• Travel by a senior level executive or manager filling a critical business need of an employer meeting a critical infrastructure need. Critical infrastructure sectors include chemical, communications, dams, defense industrial base, emergency services, energy, financial services, food and agriculture, government facilities, healthcare and public health, information technology, nuclear reactors, transportation, and water systems.  An L-1A applicant falls into this category when AT LEAST TWO of the following three indicators are present AND the L-1A applicant is not seeking to establish a new office in the United States:
    • Will be a senior-level executive or manager;
    • Has spent multiple years with the company overseas, indicating a substantial knowledge and expertise within the organization that can only be replicated by a new employee within the company following extensive training that would cause the employer financial hardship; OR
    • Will fill a critical business need for a company meeting a critical infrastructure need

L-1A applicants seeking to establish a new office in the United States likely do NOT fall into this category, unless two of the three criteria are met AND the new office will employ, directly or indirectly, five or more U.S. workers.

The following national interest travel exceptions apply for L-1B applicants:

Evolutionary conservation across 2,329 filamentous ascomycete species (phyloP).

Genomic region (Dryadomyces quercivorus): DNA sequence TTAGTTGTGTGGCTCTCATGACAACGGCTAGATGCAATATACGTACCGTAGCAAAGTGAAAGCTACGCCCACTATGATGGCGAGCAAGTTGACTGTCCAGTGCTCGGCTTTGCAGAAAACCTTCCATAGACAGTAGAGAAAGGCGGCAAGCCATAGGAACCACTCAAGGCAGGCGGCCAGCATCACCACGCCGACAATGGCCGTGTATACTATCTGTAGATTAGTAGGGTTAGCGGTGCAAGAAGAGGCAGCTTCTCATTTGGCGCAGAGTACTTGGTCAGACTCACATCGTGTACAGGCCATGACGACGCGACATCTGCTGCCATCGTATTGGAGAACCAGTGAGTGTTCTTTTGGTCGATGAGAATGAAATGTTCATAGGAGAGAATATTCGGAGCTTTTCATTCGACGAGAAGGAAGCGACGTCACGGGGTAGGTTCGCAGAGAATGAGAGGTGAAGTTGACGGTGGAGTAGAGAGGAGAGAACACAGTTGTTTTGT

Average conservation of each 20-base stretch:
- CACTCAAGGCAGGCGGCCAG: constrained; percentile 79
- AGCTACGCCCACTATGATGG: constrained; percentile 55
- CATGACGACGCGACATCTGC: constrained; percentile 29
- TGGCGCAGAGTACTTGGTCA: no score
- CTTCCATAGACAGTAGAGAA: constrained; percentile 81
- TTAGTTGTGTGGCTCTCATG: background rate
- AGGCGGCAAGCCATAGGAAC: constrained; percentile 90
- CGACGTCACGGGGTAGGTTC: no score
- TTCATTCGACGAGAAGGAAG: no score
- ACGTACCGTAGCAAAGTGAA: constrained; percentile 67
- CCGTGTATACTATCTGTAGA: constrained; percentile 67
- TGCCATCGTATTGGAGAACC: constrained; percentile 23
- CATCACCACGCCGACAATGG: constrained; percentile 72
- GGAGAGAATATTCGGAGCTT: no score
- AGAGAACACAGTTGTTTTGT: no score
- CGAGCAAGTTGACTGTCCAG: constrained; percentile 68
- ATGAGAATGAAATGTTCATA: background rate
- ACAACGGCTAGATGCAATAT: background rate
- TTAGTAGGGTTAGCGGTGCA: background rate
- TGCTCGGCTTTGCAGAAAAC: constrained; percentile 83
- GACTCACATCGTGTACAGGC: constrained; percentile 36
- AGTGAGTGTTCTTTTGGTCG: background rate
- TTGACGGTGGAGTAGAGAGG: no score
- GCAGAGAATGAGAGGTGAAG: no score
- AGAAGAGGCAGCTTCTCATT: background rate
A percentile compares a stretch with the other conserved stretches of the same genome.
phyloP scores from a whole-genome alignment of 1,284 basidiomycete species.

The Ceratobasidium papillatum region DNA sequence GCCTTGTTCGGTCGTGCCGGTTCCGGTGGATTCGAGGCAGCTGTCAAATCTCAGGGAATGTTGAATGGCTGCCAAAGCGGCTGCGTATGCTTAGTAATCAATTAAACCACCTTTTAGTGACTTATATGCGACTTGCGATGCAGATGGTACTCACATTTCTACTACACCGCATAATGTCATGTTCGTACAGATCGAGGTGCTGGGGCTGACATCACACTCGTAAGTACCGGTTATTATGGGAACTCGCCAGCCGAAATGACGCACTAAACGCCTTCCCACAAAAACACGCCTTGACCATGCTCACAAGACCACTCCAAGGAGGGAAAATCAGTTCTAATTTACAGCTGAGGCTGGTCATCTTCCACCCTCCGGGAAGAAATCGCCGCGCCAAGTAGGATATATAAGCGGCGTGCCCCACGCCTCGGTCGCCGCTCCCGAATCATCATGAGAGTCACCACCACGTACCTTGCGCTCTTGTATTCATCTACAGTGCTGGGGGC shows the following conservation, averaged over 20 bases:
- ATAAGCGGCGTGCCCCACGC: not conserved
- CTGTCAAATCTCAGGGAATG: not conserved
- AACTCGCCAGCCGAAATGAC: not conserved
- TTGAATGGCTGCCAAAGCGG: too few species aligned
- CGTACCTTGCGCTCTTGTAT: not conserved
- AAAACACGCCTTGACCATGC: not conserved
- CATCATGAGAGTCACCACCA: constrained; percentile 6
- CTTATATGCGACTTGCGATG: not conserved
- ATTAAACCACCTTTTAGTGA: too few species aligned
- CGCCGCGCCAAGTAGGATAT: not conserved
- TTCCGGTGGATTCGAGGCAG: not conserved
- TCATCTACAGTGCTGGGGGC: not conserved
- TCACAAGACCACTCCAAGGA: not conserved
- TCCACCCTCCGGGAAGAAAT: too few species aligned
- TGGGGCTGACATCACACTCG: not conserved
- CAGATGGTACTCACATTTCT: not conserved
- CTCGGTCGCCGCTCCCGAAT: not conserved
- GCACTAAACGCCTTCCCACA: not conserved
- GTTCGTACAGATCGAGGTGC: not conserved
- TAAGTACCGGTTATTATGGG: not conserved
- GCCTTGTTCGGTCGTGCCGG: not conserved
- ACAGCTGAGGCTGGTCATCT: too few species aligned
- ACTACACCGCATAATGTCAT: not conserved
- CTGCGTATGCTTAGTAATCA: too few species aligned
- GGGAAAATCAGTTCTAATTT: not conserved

• Travel as a public health or healthcare professional, or researcher to alleviate the effects of the COVID-19 pandemic, or to conduct ongoing medical research in an area with a substantial public health benefit.
  • Travel based on a request from a U.S. government agency or entity to meet critical foreign policy objectives or satisfy treaty or contractual obligations.
  • Travel by applicants seeking to resume ongoing employment in the United States in the same position with the same employer and visa classification.  Forcing employers to replace employees in this situation may cause undue financial hardship.
  • Travel as a technical expert or specialist meeting a critical infrastructure need.  The consular officer may determine that an L-1B applicant falls into this category if ALL THREE of the following indicators are present: